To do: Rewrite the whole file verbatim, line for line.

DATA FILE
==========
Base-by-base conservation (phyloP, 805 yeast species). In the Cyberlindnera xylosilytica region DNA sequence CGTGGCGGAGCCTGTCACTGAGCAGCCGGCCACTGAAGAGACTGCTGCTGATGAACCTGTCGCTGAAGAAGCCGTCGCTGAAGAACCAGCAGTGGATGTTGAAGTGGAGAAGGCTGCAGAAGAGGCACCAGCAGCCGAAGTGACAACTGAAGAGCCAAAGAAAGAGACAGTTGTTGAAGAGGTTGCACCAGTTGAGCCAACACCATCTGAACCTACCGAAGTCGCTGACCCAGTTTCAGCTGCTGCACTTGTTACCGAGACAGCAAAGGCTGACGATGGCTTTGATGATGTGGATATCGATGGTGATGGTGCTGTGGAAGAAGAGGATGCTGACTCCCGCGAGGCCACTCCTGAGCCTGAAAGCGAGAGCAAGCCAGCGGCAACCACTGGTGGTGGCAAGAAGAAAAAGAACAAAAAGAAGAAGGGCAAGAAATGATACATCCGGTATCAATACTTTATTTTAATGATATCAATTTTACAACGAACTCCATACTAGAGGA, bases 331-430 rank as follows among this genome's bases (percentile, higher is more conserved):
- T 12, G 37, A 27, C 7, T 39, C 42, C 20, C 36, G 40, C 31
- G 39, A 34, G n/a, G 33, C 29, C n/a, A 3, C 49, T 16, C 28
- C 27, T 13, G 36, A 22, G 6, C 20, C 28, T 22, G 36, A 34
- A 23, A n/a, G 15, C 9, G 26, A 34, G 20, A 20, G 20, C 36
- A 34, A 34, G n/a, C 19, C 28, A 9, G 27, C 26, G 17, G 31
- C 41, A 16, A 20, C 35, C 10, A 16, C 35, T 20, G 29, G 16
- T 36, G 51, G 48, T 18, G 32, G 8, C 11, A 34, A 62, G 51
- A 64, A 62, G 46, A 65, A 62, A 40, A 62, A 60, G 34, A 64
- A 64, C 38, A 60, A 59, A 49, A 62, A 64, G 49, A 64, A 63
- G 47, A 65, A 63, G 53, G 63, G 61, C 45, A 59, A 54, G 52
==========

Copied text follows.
Base-by-base conservation (phyloP, 805 yeast species). In the Cyberlindnera xylosilytica region DNA sequence CGTGGCGGAGCCTGTCACTGAGCAGCCGGCCACTGAAGAGACTGCTGCTGATGAACCTGTCGCTGAAGAAGCCGTCGCTGAAGAACCAGCAGTGGATGTTGAAGTGGAGAAGGCTGCAGAAGAGGCACCAGCAGCCGAAGTGACAACTGAAGAGCCAAAGAAAGAGACAGTTGTTGAAGAGGTTGCACCAGTTGAGCCAACACCATCTGAACCTACCGAAGTCGCTGACCCAGTTTCAGCTGCTGCACTTGTTACCGAGACAGCAAAGGCTGACGATGGCTTTGATGATGTGGATATCGATGGTGATGGTGCTGTGGAAGAAGAGGATGCTGACTCCCGCGAGGCCACTCCTGAGCCTGAAAGCGAGAGCAAGCCAGCGGCAACCACTGGTGGTGGCAAGAAGAAAAAGAACAAAAAGAAGAAGGGCAAGAAATGATACATCCGGTATCAATACTTTATTTTAATGATATCAATTTTACAACGAACTCCATACTAGAGGA, bases 331-430 rank as follows among this genome's bases (percentile, higher is more conserved):
- T 12, G 37, A 27, C 7, T 39, C 42, C 20, C 36, G 40, C 31
- G 39, A 34, G n/a, G 33, C 29, C n/a, A 3, C 49, T 16, C 28
- C 27, T 13, G 36, A 22, G 6, C 20, C 28, T 22, G 36, A 34
- A 23, A n/a, G 15, C 9, G 26, A 34, G 20, A 20, G 20, C 36
- A 34, A 34, G n/a, C 19, C 28, A 9, G 27, C 26, G 17, G 31
- C 41, A 16, A 20, C 35, C 10, A 16, C 35, T 20, G 29, G 16
- T 36, G 51, G 48, T 18, G 32, G 8, C 11, A 34, A 62, G 51
- A 64, A 62, G 46, A 65, A 62, A 40, A 62, A 60, G 34, A 64
- A 64, C 38, A 60, A 59, A 49, A 62, A 64, G 49, A 64, A 63
- G 47, A 65, A 63, G 53, G 63, G 61, C 45, A 59, A 54, G 52